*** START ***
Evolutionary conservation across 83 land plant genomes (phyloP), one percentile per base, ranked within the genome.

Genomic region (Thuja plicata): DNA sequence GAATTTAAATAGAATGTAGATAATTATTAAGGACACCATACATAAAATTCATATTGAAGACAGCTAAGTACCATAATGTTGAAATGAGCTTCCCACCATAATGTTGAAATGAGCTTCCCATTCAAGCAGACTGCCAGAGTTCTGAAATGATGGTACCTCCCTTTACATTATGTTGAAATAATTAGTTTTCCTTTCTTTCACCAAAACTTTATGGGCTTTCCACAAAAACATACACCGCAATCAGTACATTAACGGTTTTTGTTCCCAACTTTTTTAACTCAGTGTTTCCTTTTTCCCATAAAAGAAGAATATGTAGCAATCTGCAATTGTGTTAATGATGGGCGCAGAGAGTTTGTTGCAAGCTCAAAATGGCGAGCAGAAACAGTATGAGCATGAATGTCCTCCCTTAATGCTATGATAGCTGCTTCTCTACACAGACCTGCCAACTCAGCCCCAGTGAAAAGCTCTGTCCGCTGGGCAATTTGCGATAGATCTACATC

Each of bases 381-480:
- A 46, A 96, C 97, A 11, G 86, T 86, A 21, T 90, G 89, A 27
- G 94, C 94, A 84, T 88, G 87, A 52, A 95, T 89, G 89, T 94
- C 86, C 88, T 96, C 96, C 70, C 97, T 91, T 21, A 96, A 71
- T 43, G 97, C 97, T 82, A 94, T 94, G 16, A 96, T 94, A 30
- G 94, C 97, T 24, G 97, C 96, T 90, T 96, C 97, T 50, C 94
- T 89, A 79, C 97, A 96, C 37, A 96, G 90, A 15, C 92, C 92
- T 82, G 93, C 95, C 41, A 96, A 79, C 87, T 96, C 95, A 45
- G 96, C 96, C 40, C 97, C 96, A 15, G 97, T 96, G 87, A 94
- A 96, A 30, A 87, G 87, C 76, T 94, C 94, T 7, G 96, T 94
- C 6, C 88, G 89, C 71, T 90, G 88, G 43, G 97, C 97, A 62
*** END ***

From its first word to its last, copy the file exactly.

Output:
Evolutionary conservation across 83 land plant genomes (phyloP), one percentile per base, ranked within the genome.

Genomic region (Thuja plicata): DNA sequence GAATTTAAATAGAATGTAGATAATTATTAAGGACACCATACATAAAATTCATATTGAAGACAGCTAAGTACCATAATGTTGAAATGAGCTTCCCACCATAATGTTGAAATGAGCTTCCCATTCAAGCAGACTGCCAGAGTTCTGAAATGATGGTACCTCCCTTTACATTATGTTGAAATAATTAGTTTTCCTTTCTTTCACCAAAACTTTATGGGCTTTCCACAAAAACATACACCGCAATCAGTACATTAACGGTTTTTGTTCCCAACTTTTTTAACTCAGTGTTTCCTTTTTCCCATAAAAGAAGAATATGTAGCAATCTGCAATTGTGTTAATGATGGGCGCAGAGAGTTTGTTGCAAGCTCAAAATGGCGAGCAGAAACAGTATGAGCATGAATGTCCTCCCTTAATGCTATGATAGCTGCTTCTCTACACAGACCTGCCAACTCAGCCCCAGTGAAAAGCTCTGTCCGCTGGGCAATTTGCGATAGATCTACATC

Each of bases 381-480:
- A 46, A 96, C 97, A 11, G 86, T 86, A 21, T 90, G 89, A 27
- G 94, C 94, A 84, T 88, G 87, A 52, A 95, T 89, G 89, T 94
- C 86, C 88, T 96, C 96, C 70, C 97, T 91, T 21, A 96, A 71
- T 43, G 97, C 97, T 82, A 94, T 94, G 16, A 96, T 94, A 30
- G 94, C 97, T 24, G 97, C 96, T 90, T 96, C 97, T 50, C 94
- T 89, A 79, C 97, A 96, C 37, A 96, G 90, A 15, C 92, C 92
- T 82, G 93, C 95, C 41, A 96, A 79, C 87, T 96, C 95, A 45
- G 96, C 96, C 40, C 97, C 96, A 15, G 97, T 96, G 87, A 94
- A 96, A 30, A 87, G 87, C 76, T 94, C 94, T 7, G 96, T 94
- C 6, C 88, G 89, C 71, T 90, G 88, G 43, G 97, C 97, A 62